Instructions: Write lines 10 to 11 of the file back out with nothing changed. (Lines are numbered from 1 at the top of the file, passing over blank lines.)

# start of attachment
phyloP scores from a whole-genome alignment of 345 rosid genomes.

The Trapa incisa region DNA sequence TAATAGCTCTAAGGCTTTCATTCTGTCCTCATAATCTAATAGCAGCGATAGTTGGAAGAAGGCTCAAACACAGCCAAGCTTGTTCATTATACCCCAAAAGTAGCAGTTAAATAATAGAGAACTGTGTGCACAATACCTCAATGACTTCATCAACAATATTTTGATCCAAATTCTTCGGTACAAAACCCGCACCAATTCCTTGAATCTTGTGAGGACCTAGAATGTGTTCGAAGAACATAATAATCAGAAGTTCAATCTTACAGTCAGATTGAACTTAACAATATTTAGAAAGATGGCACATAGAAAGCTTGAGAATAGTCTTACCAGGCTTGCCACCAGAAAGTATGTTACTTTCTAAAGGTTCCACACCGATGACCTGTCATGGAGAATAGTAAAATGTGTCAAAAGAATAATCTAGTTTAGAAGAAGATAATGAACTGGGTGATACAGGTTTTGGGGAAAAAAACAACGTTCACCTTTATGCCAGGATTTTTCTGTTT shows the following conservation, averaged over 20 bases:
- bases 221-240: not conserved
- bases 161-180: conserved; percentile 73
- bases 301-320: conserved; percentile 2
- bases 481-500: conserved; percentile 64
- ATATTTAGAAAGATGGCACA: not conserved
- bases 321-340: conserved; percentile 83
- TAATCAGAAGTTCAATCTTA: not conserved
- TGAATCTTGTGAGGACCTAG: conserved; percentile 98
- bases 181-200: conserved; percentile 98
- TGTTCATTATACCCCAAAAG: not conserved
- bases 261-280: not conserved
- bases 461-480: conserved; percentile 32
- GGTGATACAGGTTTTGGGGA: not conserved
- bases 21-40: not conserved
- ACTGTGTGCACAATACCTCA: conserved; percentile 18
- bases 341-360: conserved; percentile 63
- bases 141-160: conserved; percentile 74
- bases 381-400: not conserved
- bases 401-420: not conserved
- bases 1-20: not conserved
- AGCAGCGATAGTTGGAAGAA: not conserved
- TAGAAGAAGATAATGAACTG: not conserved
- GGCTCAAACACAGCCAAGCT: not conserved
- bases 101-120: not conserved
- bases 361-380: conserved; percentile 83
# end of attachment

- TGAATCTTGTGAGGACCTAG: conserved; percentile 98
- bases 181-200: conserved; percentile 98